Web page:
into the sub 100 nm regime, any attempts to exclude them from being
      called 'nanotechnology' can only be temporary. Once again, we note
      that nanotechnology is here.

      * Words of the Week

      ----- Fullerene -----

      Nanoword.net is taking a more top-down approach to the defining and
      classification of terms such as 'fullerene' (as has been done with
      the term 'nanotechnology'). More specific types of fullerenes and
      derivatives will be given more specific names (and nicknames) such as
      C60 (buckminsterfullerene), nanotube (buckytube), nanohorns,
      buckybowls, and other species. Here is our definition of fullerene,
      along with links to the other varieties and nicknames:

      'A class of cage-like carbon compounds composed of fused, pentagonal
      and/or hexagonal sp^2 carbon rings.'


      ----- Photonic Band Gap (PBG) -----

      Our ability to understand and control processes on the nanoscale has
      resulted in the development of PBG materials. Mathematical analogies
      can be drawn between the interaction of photons with PBG materials,
      and the the interaction of electrons with complementary metal-oxide

      'An energy range (and corresponding wavelength range) for which a
      material neither absorbs light nor allows light propagation.'


      ----- Polymerase Chain Reaction (PCR) -----

      The concept behind PCR (exponential molecular self-replication)
      illustrates how much room there is at the bottom of a test tube.
      While this approach to amplification of low-concentration analytes
      has been a major factor enabling the development of biotechnology,
      such chemical methods are inspiring and enabling for nanotechnology:

      'A chemical reaction that uses the polymerase enzyme to carry out in
      vitro replication of DNA.'


      ----- Quantum Interferometric Lithography -----

      The diffraction barrier is often cited as putting a limit on the
      resolution of photolithography. However, several methods are
      available for surpassing the limit, one of which is Quantum
      Interferometric Lithography:

      'A method of lithography that exploits quantum entanglement in order
      to focus a lithographic beam beyond half of its wavelength.'


      ----- Resist -----

      Numerous types of resists are being developed for nanotechnology, for
      instance photoresists, electron beam resists, nano-imprint resists,
      and more. Being a critical factor in most varieties of lithography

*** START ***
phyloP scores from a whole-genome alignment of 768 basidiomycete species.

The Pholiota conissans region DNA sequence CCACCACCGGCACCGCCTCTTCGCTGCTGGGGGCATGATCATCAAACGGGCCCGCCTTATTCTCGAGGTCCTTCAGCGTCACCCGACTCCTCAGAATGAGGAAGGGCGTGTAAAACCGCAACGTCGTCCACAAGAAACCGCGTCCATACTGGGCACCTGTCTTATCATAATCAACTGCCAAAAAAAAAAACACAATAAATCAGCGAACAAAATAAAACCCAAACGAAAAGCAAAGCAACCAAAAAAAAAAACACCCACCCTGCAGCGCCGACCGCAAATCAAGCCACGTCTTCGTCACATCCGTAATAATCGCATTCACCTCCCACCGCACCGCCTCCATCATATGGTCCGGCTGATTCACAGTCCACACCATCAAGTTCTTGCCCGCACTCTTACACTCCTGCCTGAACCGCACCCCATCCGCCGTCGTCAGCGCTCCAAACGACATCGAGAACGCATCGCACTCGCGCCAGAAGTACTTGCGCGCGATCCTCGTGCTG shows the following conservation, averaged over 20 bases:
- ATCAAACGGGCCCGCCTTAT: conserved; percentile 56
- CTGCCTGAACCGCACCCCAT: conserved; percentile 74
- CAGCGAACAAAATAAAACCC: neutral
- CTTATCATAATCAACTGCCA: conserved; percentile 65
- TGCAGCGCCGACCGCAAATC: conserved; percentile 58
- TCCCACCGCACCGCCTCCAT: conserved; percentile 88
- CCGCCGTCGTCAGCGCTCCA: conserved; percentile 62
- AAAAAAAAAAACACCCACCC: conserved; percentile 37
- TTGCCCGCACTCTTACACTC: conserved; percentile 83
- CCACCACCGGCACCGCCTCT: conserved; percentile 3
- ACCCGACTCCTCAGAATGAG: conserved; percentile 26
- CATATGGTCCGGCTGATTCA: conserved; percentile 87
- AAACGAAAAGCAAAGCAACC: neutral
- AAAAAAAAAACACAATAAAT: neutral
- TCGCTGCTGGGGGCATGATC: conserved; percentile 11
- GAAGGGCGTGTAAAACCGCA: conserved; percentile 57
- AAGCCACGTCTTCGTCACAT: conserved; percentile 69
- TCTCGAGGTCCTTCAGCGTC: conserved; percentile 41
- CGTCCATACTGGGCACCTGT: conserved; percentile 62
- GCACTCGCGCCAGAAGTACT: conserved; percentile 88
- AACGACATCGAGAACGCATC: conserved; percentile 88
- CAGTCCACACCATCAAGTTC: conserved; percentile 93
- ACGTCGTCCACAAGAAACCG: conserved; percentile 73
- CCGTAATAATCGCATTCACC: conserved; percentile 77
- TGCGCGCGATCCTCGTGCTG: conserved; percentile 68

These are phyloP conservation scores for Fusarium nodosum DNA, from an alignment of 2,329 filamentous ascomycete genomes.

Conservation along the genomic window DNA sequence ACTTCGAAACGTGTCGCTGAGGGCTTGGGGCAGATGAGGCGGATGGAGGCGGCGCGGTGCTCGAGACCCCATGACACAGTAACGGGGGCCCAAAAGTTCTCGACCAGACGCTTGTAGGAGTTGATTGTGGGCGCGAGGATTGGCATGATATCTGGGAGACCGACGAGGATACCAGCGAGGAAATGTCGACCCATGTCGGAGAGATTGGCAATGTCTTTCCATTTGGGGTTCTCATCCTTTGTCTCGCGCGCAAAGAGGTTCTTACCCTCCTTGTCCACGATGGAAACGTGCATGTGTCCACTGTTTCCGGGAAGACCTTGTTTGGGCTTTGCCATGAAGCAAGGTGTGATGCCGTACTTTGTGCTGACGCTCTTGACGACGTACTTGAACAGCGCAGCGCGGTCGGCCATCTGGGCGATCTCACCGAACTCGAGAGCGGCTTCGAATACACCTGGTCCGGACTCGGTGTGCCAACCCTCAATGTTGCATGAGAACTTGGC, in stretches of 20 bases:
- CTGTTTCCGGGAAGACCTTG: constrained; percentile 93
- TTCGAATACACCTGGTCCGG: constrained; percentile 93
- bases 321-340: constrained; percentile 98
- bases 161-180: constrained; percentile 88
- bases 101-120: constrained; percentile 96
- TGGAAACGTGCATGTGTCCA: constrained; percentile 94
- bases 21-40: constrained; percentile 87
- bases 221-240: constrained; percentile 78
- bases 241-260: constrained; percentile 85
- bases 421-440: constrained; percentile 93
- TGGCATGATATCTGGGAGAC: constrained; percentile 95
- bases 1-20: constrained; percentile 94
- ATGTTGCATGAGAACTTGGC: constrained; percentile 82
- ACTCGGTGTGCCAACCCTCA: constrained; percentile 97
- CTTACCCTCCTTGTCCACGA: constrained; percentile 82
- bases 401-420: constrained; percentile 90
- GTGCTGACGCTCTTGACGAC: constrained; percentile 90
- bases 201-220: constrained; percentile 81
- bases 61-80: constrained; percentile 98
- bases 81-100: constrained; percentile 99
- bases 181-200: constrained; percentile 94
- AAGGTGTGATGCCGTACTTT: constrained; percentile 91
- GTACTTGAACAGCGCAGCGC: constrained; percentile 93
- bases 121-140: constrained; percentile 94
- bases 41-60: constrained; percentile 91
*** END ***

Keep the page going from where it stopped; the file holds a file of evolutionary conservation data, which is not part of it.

(the material in which the lithographic pattern is created), a resist

      'A material or coating that can protect a surface from chemical


      ----- Resolution -----

      This term is frequently used in the nanosciences, which seeks to
      increase resolution. In common language, the term has various
      meanings ranging from 'agreement' to 'pixel density'. In the context
      of nanotechnology, resolution typically refers to:

      'The minimum distance between two objects that can be distinguished
      in microscopy or the minimum spacing between two features that can be
      fabricated with lithography.'


      ----- Self-Assembled Monolayer (SAM) -----

      With applications wherever surface functionalization is required,
      SAMs are a useful method for creating an ultra-thin, and often
      well-organized layer of molecules:

      'A two-dimensional film, one molecule thick, covalently assembled at
      an interface.'


      ----- Thermocycler -----

      Certain types of chemical reactions (such as PCR) can require tedious
      and methodical care, and can thus often be automated. Thermocyclers
      are a prime example of how automated chemical instruments can be
      programmed to assemble molecular structures on command (i.e. an
      assembler). A thermocycler is:

      'An instrument that repeatedly cycles through various temperatures
      required for an iterative, temperature-dependant chemical process
      such as the polymerase chain reaction.'


      * Latest Additions

      ----- Art Gallery -----

      The Nanoword art gallery has opened with 4 pieces including one of
      the first micrographs ever, a sub-wavelength Picasso drawing, a
      fractal and a buckminsterfullerene. Nanoartists from all disciplines
      are invited to contribute to the gallery.


      ----- Link Index -----

      The nanoword link directory has begun to organize nano-links. The
      first link categories include: publications, terminology, portals,
      discussion and education. More links are on their way.


      Copyright © Steve Lenhert
      Quanteq, LLC